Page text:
Friday, July 20, 2007

CHAMOMILE: Chamomile's medicianal properties range from skin inflammations to lightening hair to treating digestive problems.

Native to Europe and the Mediterranean, the herb Chamaemelum nobile derives from the Greek words for "ground apple," a reference to the herb's distinctive aroma, and the Latin word for "noble" or "noted," which indicates its healing qualities. Chamaemelum nobile, often called Roman chamomile, is a low-growing perennial. Tea made from its flowers can be medicinal and bitter tasting. German chamomile, Matricaria recutita, is named for its traditional role as a gynecological herb and is the species most commonly used in the US. This tall, erect annual produces a sweeter, more flavorful tea than Roman chamomile. Both chamomiles belong to the Compositae family, along with daisies, dandelions, and marigolds.

A Soothing Tradition

Dioscorides, a Greek physician in the Roman army, prescribed chamomile for upset stomachs, jangled nerves, and kidney and liver diseases. During the spring, ancient Greek physicians pounded chamomile's leaves, flowers, and roots into lozenges which were prescribed for snake bites.

Over thirteen centuries before Dioscorides, the ancient Egyptians used chamomile in various ways. Its blossoms formed part of the floral garlands worn by statues of deities in King Tut's tomb. Powdered chamomile flowers were sprinkled into the abdominal cavity of the mummy of Rameses II to act as an insecticide. In ancient Assyria, Anthemis tinctoria, or "dyer's chamomile," was used for dyeing and was known as "the gift of the field."

The Anglo-Saxons, too, associated chamomile with the gods, "never...fatally fell man since we to him maythen (chamomile) for medicine mixed up." Maythen was one of the Nine Sacred Herbs given to the world by the god Woden, as listed in the Lacnunga, an ancient Anglo-Saxon manuscript.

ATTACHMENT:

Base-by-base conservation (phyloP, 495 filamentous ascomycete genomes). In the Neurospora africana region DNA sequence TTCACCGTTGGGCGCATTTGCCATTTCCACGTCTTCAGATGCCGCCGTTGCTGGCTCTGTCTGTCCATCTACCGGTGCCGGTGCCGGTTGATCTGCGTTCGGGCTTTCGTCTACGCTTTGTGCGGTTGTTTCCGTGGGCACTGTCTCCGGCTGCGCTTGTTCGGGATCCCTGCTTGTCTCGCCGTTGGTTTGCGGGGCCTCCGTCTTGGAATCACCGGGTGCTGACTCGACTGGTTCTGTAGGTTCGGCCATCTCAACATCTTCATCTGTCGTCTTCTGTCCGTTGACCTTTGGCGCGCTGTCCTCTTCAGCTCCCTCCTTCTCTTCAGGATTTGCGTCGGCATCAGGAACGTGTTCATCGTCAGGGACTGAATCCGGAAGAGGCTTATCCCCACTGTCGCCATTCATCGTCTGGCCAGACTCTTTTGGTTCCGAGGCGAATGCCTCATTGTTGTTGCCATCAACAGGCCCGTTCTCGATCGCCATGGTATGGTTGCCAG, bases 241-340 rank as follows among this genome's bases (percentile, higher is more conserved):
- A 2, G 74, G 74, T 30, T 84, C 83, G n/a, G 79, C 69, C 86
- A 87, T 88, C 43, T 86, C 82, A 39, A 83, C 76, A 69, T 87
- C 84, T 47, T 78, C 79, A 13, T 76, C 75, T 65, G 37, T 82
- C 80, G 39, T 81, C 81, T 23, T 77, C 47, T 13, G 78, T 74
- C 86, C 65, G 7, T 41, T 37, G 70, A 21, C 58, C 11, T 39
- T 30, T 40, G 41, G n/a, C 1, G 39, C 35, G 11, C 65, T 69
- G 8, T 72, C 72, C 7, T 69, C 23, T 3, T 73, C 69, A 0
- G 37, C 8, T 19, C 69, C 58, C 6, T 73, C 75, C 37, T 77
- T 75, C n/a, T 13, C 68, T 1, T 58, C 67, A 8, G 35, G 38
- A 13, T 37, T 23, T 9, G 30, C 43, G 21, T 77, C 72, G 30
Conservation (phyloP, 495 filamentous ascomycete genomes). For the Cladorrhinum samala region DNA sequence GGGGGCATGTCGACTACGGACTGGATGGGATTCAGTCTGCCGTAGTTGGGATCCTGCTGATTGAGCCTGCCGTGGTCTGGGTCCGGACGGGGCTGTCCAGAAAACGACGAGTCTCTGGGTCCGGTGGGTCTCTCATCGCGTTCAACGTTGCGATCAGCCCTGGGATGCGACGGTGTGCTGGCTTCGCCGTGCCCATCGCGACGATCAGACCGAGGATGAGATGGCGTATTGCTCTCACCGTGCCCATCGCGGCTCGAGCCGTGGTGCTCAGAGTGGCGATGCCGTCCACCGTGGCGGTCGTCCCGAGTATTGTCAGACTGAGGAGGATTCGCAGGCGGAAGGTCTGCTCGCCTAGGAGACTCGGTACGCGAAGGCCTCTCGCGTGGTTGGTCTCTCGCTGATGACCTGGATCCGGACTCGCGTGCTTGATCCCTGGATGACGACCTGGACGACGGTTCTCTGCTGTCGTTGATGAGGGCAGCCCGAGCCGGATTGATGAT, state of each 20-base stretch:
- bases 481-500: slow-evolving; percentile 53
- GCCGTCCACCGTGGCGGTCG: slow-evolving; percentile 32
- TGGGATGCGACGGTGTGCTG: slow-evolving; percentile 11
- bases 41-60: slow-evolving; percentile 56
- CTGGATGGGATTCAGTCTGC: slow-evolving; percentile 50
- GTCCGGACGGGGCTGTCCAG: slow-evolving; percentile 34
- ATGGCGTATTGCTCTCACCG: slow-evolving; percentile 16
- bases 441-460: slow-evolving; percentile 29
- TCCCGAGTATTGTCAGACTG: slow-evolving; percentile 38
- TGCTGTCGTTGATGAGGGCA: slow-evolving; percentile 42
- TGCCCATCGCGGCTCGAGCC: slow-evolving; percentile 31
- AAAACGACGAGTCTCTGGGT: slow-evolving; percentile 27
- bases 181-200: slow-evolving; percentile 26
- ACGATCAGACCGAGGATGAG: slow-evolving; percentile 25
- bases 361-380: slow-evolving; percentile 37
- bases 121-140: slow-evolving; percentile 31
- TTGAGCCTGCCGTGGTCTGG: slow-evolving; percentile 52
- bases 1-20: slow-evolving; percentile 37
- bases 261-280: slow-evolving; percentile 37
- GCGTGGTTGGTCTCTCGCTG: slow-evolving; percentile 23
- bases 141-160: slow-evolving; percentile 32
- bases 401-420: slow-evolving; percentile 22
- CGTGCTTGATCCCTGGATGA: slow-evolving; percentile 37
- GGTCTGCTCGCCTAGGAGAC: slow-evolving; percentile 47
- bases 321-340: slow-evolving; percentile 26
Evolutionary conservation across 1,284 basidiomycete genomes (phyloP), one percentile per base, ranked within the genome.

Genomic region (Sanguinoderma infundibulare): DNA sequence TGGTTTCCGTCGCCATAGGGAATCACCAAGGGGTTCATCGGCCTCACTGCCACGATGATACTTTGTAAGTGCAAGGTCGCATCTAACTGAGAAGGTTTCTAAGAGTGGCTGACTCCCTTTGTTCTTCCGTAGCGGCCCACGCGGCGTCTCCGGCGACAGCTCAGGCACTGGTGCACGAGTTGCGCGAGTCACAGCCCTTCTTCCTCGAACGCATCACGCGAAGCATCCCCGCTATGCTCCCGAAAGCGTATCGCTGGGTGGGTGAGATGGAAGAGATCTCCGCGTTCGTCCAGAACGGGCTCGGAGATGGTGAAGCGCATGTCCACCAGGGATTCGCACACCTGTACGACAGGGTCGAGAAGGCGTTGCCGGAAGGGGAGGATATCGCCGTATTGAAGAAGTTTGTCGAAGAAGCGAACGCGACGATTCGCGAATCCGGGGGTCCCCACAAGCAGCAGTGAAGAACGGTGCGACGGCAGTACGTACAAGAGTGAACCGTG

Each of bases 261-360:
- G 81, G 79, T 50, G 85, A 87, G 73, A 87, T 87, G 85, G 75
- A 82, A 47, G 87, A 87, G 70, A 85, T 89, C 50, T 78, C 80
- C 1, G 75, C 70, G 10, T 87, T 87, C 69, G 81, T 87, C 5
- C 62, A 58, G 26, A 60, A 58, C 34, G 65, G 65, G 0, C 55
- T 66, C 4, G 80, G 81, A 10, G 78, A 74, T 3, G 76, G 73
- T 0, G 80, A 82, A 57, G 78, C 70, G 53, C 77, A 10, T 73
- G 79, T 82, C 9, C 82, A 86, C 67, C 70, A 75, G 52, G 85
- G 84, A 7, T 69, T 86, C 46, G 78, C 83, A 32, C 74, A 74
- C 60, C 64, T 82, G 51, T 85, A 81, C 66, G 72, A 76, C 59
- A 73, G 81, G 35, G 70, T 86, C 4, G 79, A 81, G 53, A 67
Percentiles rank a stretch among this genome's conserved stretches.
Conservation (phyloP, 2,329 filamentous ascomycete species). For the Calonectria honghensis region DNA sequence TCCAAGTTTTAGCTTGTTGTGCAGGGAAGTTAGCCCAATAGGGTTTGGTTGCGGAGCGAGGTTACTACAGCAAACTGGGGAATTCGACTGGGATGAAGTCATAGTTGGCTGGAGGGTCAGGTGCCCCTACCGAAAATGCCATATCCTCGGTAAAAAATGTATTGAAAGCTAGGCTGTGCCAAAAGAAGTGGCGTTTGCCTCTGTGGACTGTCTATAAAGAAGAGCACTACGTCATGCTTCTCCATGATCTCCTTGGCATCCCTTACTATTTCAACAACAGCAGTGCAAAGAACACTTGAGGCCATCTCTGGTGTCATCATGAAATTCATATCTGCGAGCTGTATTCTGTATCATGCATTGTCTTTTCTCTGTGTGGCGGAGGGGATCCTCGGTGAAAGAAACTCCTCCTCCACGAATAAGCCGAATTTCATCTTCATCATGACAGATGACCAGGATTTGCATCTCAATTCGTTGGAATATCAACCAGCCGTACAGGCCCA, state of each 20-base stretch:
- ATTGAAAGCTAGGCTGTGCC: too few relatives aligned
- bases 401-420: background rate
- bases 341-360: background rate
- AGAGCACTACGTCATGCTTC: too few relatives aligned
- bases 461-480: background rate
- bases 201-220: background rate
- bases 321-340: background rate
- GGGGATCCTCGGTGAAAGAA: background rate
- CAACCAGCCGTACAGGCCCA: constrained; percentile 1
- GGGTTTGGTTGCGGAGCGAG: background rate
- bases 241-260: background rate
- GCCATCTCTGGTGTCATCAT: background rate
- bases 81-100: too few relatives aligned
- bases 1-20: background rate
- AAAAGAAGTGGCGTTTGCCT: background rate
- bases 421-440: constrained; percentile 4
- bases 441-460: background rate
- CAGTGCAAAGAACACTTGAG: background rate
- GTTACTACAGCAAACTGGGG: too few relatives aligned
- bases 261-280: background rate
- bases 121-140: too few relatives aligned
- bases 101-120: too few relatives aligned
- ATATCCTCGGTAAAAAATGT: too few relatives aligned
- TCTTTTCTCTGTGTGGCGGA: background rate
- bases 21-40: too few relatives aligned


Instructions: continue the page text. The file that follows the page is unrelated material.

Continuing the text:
Seventeenth and eighteenth century herbalists recommended that "to comfort the braine, smel to camomill." And, "all parts of this excellent plant are full of virtue." Seventeenth-century herbalist Nicholas Culpeper wrote, "bathing with a decoction of chamomile taketh away weariness, easeth pains, comforteth the sinews when overstrained, and mollifieth all swellings." Nineteenth century Eclectic physicians prescribed it for digestive problems, malaria, typhus, and menstrual cramps.

For Beauty, Mind, and Mouth

Today, chamomile tea is commonly used as an antidote to stress. Research has revealed that its volatile oil compounds act as a mild sedative. Chamomile combats insomnia and prevents nightmares. It also helps relax the lining of the digestive tract and therefore helps overactive stomachs and bowels. Chamomile can be used externally to treat skin inflammations, sunburn, hemorrhoids, insect bites, and eczema. As a mouthwash, it helps alleviate mouth inflammations and toothaches.

As a beauty aid, chamomile has various uses. Rinsing the face weekly with chamomile tea helps keep the skin smooth, especially in bad weather. The herb can be used on babies, and even on dogs and cats. Cotton balls dipped in cool chamomile tea and placed on the eyes can relieve puffy bags under the eyes. To condition and lighten hair, boil chamomile flowers for 20 minutes and use the cooled tea as a hair rinse.